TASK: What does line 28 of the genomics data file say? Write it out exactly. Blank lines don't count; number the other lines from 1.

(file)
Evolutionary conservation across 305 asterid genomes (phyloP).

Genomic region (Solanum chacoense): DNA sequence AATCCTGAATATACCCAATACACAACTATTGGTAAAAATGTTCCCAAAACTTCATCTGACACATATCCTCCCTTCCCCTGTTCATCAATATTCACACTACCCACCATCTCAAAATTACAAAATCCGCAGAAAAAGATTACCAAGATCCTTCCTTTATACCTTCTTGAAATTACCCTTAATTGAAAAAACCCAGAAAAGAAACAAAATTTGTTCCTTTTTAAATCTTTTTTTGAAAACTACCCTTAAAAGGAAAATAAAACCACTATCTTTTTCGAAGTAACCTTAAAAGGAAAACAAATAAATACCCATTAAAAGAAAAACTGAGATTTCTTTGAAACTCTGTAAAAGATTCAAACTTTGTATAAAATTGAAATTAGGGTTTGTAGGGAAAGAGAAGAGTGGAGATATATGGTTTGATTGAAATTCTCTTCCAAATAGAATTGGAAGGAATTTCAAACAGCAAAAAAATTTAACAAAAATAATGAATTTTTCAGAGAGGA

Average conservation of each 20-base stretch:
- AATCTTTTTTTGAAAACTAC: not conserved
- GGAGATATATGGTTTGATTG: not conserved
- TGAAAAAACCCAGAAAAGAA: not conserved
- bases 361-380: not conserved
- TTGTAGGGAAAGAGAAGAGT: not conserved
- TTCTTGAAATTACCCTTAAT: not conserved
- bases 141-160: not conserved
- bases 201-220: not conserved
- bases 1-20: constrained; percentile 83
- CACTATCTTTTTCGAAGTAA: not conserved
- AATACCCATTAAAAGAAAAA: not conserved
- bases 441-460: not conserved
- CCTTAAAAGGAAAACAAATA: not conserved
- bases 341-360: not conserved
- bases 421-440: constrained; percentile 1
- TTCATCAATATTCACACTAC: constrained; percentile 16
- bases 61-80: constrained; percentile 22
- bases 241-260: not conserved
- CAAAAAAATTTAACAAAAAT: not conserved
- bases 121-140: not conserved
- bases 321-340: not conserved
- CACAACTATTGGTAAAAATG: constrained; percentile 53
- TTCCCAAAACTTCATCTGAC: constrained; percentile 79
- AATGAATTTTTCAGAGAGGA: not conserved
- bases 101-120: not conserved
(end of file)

- bases 101-120: not conserved